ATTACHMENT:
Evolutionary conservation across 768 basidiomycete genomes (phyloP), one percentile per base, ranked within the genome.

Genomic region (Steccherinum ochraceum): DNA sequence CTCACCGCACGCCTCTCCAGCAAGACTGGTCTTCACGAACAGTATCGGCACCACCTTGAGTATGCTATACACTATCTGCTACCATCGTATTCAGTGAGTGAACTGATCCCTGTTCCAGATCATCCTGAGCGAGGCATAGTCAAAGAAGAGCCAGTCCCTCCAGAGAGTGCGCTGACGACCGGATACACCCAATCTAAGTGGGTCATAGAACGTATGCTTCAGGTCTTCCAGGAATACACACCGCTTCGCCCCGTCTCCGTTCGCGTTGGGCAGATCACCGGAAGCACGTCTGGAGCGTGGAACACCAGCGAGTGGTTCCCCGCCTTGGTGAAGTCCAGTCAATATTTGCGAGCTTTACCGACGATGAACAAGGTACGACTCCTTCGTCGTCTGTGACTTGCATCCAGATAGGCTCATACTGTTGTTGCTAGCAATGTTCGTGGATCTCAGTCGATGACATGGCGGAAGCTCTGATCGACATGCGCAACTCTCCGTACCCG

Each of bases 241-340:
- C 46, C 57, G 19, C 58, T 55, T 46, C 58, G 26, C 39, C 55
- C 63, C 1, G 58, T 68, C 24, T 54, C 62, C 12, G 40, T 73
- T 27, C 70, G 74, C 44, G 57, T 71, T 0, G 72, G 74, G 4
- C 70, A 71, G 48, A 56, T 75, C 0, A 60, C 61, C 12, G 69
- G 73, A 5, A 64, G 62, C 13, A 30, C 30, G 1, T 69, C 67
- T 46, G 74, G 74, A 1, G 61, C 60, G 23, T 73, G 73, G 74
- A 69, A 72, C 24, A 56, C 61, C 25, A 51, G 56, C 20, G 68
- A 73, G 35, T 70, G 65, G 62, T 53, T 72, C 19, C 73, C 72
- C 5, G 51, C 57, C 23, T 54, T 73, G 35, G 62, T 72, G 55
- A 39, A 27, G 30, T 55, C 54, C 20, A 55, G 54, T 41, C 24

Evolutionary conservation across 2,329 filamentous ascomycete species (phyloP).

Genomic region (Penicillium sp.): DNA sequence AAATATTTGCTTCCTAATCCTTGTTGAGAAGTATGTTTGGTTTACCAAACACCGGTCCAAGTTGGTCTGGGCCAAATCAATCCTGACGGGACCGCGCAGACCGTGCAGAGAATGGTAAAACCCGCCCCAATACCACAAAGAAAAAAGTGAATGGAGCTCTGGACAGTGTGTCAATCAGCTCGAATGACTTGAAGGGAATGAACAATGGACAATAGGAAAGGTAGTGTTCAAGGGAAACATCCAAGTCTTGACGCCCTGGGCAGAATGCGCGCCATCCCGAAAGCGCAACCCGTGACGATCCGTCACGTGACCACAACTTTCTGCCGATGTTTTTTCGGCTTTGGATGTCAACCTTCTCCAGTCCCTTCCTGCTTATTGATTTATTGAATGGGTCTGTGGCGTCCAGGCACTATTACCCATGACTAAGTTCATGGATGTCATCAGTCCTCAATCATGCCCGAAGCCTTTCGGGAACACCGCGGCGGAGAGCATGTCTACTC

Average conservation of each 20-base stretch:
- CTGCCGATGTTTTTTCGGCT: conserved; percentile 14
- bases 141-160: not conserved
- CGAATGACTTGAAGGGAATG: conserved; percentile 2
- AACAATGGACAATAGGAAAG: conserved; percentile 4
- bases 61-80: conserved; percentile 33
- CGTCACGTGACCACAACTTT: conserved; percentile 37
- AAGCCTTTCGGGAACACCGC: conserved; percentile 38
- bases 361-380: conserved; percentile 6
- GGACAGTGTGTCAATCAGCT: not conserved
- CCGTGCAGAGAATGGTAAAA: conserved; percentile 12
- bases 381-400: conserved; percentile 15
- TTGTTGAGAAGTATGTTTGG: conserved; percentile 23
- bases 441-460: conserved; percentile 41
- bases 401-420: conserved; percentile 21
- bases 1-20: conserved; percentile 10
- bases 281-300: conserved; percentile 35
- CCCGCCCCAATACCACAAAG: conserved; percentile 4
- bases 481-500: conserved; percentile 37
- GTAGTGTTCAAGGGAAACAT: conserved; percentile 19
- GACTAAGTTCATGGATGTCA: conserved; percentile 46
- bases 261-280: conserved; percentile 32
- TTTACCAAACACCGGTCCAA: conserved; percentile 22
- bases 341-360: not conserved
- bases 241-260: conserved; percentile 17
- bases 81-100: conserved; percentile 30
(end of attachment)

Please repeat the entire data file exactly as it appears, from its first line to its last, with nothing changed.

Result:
Evolutionary conservation across 768 basidiomycete genomes (phyloP), one percentile per base, ranked within the genome.

Genomic region (Steccherinum ochraceum): DNA sequence CTCACCGCACGCCTCTCCAGCAAGACTGGTCTTCACGAACAGTATCGGCACCACCTTGAGTATGCTATACACTATCTGCTACCATCGTATTCAGTGAGTGAACTGATCCCTGTTCCAGATCATCCTGAGCGAGGCATAGTCAAAGAAGAGCCAGTCCCTCCAGAGAGTGCGCTGACGACCGGATACACCCAATCTAAGTGGGTCATAGAACGTATGCTTCAGGTCTTCCAGGAATACACACCGCTTCGCCCCGTCTCCGTTCGCGTTGGGCAGATCACCGGAAGCACGTCTGGAGCGTGGAACACCAGCGAGTGGTTCCCCGCCTTGGTGAAGTCCAGTCAATATTTGCGAGCTTTACCGACGATGAACAAGGTACGACTCCTTCGTCGTCTGTGACTTGCATCCAGATAGGCTCATACTGTTGTTGCTAGCAATGTTCGTGGATCTCAGTCGATGACATGGCGGAAGCTCTGATCGACATGCGCAACTCTCCGTACCCG

Each of bases 241-340:
- C 46, C 57, G 19, C 58, T 55, T 46, C 58, G 26, C 39, C 55
- C 63, C 1, G 58, T 68, C 24, T 54, C 62, C 12, G 40, T 73
- T 27, C 70, G 74, C 44, G 57, T 71, T 0, G 72, G 74, G 4
- C 70, A 71, G 48, A 56, T 75, C 0, A 60, C 61, C 12, G 69
- G 73, A 5, A 64, G 62, C 13, A 30, C 30, G 1, T 69, C 67
- T 46, G 74, G 74, A 1, G 61, C 60, G 23, T 73, G 73, G 74
- A 69, A 72, C 24, A 56, C 61, C 25, A 51, G 56, C 20, G 68
- A 73, G 35, T 70, G 65, G 62, T 53, T 72, C 19, C 73, C 72
- C 5, G 51, C 57, C 23, T 54, T 73, G 35, G 62, T 72, G 55
- A 39, A 27, G 30, T 55, C 54, C 20, A 55, G 54, T 41, C 24

Evolutionary conservation across 2,329 filamentous ascomycete species (phyloP).

Genomic region (Penicillium sp.): DNA sequence AAATATTTGCTTCCTAATCCTTGTTGAGAAGTATGTTTGGTTTACCAAACACCGGTCCAAGTTGGTCTGGGCCAAATCAATCCTGACGGGACCGCGCAGACCGTGCAGAGAATGGTAAAACCCGCCCCAATACCACAAAGAAAAAAGTGAATGGAGCTCTGGACAGTGTGTCAATCAGCTCGAATGACTTGAAGGGAATGAACAATGGACAATAGGAAAGGTAGTGTTCAAGGGAAACATCCAAGTCTTGACGCCCTGGGCAGAATGCGCGCCATCCCGAAAGCGCAACCCGTGACGATCCGTCACGTGACCACAACTTTCTGCCGATGTTTTTTCGGCTTTGGATGTCAACCTTCTCCAGTCCCTTCCTGCTTATTGATTTATTGAATGGGTCTGTGGCGTCCAGGCACTATTACCCATGACTAAGTTCATGGATGTCATCAGTCCTCAATCATGCCCGAAGCCTTTCGGGAACACCGCGGCGGAGAGCATGTCTACTC

Average conservation of each 20-base stretch:
- CTGCCGATGTTTTTTCGGCT: conserved; percentile 14
- bases 141-160: not conserved
- CGAATGACTTGAAGGGAATG: conserved; percentile 2
- AACAATGGACAATAGGAAAG: conserved; percentile 4
- bases 61-80: conserved; percentile 33
- CGTCACGTGACCACAACTTT: conserved; percentile 37
- AAGCCTTTCGGGAACACCGC: conserved; percentile 38
- bases 361-380: conserved; percentile 6
- GGACAGTGTGTCAATCAGCT: not conserved
- CCGTGCAGAGAATGGTAAAA: conserved; percentile 12
- bases 381-400: conserved; percentile 15
- TTGTTGAGAAGTATGTTTGG: conserved; percentile 23
- bases 441-460: conserved; percentile 41
- bases 401-420: conserved; percentile 21
- bases 1-20: conserved; percentile 10
- bases 281-300: conserved; percentile 35
- CCCGCCCCAATACCACAAAG: conserved; percentile 4
- bases 481-500: conserved; percentile 37
- GTAGTGTTCAAGGGAAACAT: conserved; percentile 19
- GACTAAGTTCATGGATGTCA: conserved; percentile 46
- bases 261-280: conserved; percentile 32
- TTTACCAAACACCGGTCCAA: conserved; percentile 22
- bases 341-360: not conserved
- bases 241-260: conserved; percentile 17
- bases 81-100: conserved; percentile 30